Sometimes, the best lessons come from the worst mistakes. For Sharli Kiner, that was opening up a second yoga studio with a spa.
The owner of Limber Tree Yoga Studio, located in Billings, Montana, pursued the spa even after her partnership fell through. From the start, she saw signs of it not working, but she gave it a full year and everything she had. “It was just not who I am,” said Kiner. “I had a terrible year financially, emotionally. When you’re pushing against something you’re not meant to do, it just takes all the joy away.”
She said it was the right decision to close the spa studio, and Kiner was thankful she had kept her first location open. “We’ve closed the spa and come back to our roots, and it feels better than ever,” she said.
Closing the spa allowed Kiner to start her own teacher-training program, which she said was one of the best things she could have done. More than that, she has learned that sometimes you simply must move forward and make a decision, even if it’s difficult. “What’s the worse that can happen? It’s not life or death, and they can’t take away your birthday if it doesn’t work out,” she explained.
With that in mind, Kiner shared several lessons she has learned over the 4.5 years she’s owned Limber Tree Studio:
- It’s way harder to own and run a yoga studio than Kiner thought.
- You will attach to people — students and teachers alike — who you will have to let go if they decide to move on.
- Remain committed to the studio through the thick and thin.
- Have a good scheduling system because it’s worth every penny.
- It’s necessary to have an accountant who is reliable, consistent and long term.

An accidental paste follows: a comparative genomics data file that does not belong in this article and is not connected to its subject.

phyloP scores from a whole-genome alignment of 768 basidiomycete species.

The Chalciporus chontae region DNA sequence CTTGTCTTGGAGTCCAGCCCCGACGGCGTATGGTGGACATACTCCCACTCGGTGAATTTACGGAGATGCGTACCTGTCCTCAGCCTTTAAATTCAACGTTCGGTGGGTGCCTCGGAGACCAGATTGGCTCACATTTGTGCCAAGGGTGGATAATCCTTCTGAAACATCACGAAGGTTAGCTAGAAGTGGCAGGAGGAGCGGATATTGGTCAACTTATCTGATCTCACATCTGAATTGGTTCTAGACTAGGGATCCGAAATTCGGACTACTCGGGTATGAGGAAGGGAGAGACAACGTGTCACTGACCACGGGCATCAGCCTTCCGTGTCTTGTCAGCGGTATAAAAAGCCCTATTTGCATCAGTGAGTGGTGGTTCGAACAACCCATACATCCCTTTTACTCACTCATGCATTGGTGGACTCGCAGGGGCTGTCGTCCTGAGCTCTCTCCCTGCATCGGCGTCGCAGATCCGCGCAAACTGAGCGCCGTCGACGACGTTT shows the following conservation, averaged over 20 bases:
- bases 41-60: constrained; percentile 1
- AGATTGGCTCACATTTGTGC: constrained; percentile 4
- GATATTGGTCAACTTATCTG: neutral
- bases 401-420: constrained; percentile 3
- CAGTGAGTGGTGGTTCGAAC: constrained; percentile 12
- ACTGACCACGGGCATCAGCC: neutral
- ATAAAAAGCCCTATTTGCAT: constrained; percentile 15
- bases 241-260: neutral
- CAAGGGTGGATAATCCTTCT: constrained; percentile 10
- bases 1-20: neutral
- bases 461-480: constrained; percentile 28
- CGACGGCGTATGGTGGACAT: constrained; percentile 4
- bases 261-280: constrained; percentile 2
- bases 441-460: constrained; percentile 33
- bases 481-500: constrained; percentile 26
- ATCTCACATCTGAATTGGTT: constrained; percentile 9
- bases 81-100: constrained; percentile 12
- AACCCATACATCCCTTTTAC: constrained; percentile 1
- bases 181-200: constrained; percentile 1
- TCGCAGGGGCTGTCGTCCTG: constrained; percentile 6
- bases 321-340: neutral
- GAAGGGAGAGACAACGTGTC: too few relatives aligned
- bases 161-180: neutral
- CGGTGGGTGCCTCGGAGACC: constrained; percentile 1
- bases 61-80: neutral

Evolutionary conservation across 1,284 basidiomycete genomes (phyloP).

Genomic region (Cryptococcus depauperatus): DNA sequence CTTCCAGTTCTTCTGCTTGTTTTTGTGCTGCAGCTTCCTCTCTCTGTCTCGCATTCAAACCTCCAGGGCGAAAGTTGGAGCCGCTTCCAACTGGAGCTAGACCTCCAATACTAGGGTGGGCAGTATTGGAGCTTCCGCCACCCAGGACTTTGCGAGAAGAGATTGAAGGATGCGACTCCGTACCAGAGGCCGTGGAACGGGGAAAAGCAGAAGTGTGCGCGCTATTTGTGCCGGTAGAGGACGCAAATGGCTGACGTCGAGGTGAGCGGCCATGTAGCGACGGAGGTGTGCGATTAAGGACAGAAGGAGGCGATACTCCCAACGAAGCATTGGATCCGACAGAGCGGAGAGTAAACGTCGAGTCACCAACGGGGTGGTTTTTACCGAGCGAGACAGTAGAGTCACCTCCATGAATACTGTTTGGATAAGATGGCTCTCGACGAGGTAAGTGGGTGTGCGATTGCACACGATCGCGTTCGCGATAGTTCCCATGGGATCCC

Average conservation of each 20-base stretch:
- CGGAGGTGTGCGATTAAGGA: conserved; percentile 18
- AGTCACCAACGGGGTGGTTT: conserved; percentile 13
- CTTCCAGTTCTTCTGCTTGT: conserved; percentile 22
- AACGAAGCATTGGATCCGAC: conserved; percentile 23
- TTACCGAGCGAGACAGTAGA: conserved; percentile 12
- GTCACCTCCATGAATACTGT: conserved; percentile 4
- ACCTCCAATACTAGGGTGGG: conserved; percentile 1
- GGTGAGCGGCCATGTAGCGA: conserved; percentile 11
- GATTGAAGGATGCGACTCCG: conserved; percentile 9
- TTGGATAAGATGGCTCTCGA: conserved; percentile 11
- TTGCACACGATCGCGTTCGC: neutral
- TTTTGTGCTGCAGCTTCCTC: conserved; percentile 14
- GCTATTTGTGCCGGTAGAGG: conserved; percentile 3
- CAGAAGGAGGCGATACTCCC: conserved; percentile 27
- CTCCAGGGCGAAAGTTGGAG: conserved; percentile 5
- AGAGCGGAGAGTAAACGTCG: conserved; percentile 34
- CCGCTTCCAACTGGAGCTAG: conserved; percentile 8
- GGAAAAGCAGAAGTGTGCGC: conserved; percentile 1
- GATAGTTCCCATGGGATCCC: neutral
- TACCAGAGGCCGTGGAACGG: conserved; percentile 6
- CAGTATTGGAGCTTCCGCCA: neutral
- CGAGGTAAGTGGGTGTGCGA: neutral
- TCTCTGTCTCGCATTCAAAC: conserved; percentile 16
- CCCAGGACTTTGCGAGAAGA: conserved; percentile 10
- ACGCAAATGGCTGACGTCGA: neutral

- Have an outlet other than yoga, because if that was your way to find peace before, it might be harder to do after you own a studio and teach so many classes. Kiner said for her, nature is that outlet.
Overall, one of the biggest lessons Kiner learned was to create an exit plan. When she ended the spa, she had to get out of a three-year lease and pay various fines. She advised asking how you’d like to see things end so if it comes to that, it’s not a shock.
“What’s the goal and the time frame for how long we’d like to see things go?” she said. “If it goes further and longer, great. But what is an exit strategy? That’s shocking to hear for people who are just getting started, but it’s definitely a reality and practical.”
Although Kiner has learned many difficult lessons, she encouraged other studio owners to not be afraid. “Sometimes you just have to jump in and see how it goes and learn that way. It’s not always about the books,” said Kiner. “It’s about the experience — even the hard experiences.”